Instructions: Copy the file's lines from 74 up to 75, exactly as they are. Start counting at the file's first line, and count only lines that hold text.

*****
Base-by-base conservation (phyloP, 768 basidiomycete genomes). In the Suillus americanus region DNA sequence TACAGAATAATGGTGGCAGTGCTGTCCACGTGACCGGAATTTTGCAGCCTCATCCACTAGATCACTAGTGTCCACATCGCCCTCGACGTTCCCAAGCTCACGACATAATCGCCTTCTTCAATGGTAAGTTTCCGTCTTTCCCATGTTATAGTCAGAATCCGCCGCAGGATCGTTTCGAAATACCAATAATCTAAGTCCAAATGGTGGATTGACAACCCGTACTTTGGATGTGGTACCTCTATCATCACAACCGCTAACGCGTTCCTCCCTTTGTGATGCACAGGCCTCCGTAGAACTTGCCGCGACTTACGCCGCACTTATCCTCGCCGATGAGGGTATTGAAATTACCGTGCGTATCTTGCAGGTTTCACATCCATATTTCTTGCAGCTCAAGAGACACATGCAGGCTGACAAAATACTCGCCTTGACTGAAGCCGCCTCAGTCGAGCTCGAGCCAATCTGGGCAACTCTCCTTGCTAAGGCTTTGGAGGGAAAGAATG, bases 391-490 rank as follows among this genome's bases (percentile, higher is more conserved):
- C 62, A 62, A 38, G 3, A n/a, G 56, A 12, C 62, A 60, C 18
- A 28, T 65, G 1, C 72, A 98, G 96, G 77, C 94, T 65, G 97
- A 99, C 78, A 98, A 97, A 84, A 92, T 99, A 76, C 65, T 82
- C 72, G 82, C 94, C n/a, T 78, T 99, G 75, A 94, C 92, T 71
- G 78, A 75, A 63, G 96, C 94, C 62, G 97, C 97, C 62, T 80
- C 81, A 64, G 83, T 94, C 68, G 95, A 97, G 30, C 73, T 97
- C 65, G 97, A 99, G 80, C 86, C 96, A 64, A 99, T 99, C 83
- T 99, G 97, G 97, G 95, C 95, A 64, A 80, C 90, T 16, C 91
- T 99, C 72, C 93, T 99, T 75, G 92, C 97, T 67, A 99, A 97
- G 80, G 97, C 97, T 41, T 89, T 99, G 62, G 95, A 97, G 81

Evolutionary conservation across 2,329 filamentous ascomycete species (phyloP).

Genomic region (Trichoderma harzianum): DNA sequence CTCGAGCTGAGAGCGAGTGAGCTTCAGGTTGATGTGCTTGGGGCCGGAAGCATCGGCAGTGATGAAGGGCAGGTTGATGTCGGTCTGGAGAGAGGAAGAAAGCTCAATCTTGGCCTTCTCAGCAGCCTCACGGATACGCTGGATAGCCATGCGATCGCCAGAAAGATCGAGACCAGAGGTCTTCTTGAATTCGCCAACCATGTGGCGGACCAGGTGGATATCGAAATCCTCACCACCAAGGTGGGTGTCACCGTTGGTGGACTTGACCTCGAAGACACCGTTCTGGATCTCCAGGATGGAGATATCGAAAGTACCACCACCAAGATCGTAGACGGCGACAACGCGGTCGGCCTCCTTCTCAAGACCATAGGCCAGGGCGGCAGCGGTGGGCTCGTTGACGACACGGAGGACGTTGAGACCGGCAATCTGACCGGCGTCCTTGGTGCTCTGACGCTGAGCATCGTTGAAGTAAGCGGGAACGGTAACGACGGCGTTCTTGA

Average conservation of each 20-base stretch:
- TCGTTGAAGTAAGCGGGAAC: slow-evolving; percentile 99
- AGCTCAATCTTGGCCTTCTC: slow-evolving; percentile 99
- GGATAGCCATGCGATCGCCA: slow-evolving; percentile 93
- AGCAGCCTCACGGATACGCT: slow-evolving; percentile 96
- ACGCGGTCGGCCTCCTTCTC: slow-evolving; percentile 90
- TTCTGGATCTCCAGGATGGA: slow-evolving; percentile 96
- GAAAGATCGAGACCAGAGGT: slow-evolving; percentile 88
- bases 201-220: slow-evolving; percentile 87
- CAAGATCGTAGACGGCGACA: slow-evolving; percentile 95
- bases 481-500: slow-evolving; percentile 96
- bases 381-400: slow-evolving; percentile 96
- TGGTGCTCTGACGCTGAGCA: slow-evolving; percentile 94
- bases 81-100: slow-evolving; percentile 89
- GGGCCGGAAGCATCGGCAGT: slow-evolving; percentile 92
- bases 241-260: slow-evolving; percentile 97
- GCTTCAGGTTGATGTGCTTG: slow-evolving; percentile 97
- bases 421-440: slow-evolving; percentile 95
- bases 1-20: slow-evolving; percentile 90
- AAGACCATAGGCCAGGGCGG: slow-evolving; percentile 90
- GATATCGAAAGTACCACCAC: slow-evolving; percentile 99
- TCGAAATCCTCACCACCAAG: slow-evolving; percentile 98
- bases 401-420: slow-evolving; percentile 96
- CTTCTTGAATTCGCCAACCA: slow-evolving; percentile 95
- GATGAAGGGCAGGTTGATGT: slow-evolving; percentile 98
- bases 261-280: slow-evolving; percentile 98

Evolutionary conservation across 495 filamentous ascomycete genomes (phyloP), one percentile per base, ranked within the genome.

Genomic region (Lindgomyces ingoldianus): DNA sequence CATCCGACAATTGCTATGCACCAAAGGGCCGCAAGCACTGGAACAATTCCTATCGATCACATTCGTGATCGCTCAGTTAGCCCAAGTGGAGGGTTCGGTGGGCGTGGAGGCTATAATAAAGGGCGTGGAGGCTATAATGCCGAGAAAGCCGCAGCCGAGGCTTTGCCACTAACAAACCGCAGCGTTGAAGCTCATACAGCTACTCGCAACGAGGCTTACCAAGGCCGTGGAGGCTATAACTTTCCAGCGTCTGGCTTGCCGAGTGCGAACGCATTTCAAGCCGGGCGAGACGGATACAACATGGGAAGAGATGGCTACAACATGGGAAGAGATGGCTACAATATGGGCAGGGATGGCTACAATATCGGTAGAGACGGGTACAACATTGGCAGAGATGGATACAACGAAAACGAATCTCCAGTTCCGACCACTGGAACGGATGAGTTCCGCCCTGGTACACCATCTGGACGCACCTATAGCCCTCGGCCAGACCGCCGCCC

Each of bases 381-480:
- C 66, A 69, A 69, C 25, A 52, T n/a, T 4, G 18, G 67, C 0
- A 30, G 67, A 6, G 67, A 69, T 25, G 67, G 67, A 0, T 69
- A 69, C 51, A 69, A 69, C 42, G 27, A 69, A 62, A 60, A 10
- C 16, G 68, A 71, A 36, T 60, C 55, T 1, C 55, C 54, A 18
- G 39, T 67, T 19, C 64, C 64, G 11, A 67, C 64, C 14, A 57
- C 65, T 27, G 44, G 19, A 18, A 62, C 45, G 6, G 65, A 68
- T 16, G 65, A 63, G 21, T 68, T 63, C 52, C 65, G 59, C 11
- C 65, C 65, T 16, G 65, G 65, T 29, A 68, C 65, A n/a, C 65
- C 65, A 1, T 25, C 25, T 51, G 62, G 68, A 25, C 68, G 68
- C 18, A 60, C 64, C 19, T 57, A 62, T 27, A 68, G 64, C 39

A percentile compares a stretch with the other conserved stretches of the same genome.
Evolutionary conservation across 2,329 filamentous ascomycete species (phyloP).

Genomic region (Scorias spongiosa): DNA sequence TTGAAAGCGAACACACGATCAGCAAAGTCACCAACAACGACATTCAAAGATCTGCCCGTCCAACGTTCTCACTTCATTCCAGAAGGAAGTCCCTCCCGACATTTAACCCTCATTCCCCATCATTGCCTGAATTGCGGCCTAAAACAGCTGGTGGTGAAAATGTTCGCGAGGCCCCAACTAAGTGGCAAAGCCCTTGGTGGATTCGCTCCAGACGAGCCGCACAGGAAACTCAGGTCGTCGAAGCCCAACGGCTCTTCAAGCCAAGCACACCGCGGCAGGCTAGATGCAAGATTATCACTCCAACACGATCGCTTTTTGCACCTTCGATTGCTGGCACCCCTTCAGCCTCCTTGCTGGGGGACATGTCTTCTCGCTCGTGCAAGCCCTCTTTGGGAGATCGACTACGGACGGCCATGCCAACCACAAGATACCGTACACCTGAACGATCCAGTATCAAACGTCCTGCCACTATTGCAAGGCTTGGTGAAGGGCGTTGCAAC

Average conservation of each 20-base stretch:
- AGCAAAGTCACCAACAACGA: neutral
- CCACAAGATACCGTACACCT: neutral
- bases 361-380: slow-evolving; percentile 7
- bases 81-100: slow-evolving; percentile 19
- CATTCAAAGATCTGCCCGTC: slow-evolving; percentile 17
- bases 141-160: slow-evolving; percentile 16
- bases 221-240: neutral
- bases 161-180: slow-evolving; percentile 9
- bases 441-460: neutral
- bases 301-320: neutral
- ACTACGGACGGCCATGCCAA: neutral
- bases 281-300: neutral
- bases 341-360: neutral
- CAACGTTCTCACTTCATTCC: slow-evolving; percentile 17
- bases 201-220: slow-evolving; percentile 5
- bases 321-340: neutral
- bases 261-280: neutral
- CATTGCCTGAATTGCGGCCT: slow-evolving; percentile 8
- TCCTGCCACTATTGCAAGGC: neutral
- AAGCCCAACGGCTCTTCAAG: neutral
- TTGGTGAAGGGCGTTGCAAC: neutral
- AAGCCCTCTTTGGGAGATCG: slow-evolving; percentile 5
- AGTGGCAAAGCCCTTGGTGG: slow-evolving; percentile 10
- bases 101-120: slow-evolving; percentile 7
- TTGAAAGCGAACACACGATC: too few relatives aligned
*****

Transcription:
- CATTGCCTGAATTGCGGCCT: slow-evolving; percentile 8
- TCCTGCCACTATTGCAAGGC: neutral